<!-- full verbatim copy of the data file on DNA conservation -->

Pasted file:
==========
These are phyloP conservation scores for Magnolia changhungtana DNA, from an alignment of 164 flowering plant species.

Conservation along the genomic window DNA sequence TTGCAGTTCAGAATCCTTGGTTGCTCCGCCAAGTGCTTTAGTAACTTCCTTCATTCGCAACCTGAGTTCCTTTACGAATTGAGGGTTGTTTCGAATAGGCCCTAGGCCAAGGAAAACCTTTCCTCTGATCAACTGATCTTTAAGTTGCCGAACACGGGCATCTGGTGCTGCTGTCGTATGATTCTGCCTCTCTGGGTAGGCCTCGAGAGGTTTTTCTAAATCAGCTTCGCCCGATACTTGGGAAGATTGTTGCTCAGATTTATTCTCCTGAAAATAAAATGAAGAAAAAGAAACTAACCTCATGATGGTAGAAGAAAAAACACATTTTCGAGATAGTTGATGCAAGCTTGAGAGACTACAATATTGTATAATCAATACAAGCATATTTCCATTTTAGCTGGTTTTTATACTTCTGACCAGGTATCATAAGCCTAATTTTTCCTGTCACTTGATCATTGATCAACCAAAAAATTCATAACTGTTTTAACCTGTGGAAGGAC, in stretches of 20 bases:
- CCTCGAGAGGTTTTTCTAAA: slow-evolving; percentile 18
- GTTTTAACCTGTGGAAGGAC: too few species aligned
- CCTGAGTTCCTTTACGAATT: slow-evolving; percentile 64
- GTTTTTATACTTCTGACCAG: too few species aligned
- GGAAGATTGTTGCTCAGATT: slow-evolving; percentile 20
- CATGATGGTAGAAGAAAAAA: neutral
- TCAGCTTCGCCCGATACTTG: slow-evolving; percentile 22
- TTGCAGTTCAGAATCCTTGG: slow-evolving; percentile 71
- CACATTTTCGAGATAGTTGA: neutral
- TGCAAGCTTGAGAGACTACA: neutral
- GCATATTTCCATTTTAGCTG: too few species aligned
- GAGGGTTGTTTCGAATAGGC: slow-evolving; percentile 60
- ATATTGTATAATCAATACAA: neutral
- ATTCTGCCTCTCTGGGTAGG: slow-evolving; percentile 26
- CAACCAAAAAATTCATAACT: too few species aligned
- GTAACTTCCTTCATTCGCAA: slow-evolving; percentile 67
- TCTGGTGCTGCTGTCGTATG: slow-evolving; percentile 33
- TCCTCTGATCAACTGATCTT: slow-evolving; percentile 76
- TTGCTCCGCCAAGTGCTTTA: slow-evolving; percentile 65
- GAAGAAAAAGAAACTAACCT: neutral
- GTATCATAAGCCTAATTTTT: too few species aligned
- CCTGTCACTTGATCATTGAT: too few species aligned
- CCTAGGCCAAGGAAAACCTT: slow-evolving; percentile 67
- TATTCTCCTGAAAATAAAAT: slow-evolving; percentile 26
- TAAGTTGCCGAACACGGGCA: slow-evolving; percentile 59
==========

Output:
These are phyloP conservation scores for Magnolia changhungtana DNA, from an alignment of 164 flowering plant species.

Conservation along the genomic window DNA sequence TTGCAGTTCAGAATCCTTGGTTGCTCCGCCAAGTGCTTTAGTAACTTCCTTCATTCGCAACCTGAGTTCCTTTACGAATTGAGGGTTGTTTCGAATAGGCCCTAGGCCAAGGAAAACCTTTCCTCTGATCAACTGATCTTTAAGTTGCCGAACACGGGCATCTGGTGCTGCTGTCGTATGATTCTGCCTCTCTGGGTAGGCCTCGAGAGGTTTTTCTAAATCAGCTTCGCCCGATACTTGGGAAGATTGTTGCTCAGATTTATTCTCCTGAAAATAAAATGAAGAAAAAGAAACTAACCTCATGATGGTAGAAGAAAAAACACATTTTCGAGATAGTTGATGCAAGCTTGAGAGACTACAATATTGTATAATCAATACAAGCATATTTCCATTTTAGCTGGTTTTTATACTTCTGACCAGGTATCATAAGCCTAATTTTTCCTGTCACTTGATCATTGATCAACCAAAAAATTCATAACTGTTTTAACCTGTGGAAGGAC, in stretches of 20 bases:
- CCTCGAGAGGTTTTTCTAAA: slow-evolving; percentile 18
- GTTTTAACCTGTGGAAGGAC: too few species aligned
- CCTGAGTTCCTTTACGAATT: slow-evolving; percentile 64
- GTTTTTATACTTCTGACCAG: too few species aligned
- GGAAGATTGTTGCTCAGATT: slow-evolving; percentile 20
- CATGATGGTAGAAGAAAAAA: neutral
- TCAGCTTCGCCCGATACTTG: slow-evolving; percentile 22
- TTGCAGTTCAGAATCCTTGG: slow-evolving; percentile 71
- CACATTTTCGAGATAGTTGA: neutral
- TGCAAGCTTGAGAGACTACA: neutral
- GCATATTTCCATTTTAGCTG: too few species aligned
- GAGGGTTGTTTCGAATAGGC: slow-evolving; percentile 60
- ATATTGTATAATCAATACAA: neutral
- ATTCTGCCTCTCTGGGTAGG: slow-evolving; percentile 26
- CAACCAAAAAATTCATAACT: too few species aligned
- GTAACTTCCTTCATTCGCAA: slow-evolving; percentile 67
- TCTGGTGCTGCTGTCGTATG: slow-evolving; percentile 33
- TCCTCTGATCAACTGATCTT: slow-evolving; percentile 76
- TTGCTCCGCCAAGTGCTTTA: slow-evolving; percentile 65
- GAAGAAAAAGAAACTAACCT: neutral
- GTATCATAAGCCTAATTTTT: too few species aligned
- CCTGTCACTTGATCATTGAT: too few species aligned
- CCTAGGCCAAGGAAAACCTT: slow-evolving; percentile 67
- TATTCTCCTGAAAATAAAAT: slow-evolving; percentile 26
- TAAGTTGCCGAACACGGGCA: slow-evolving; percentile 59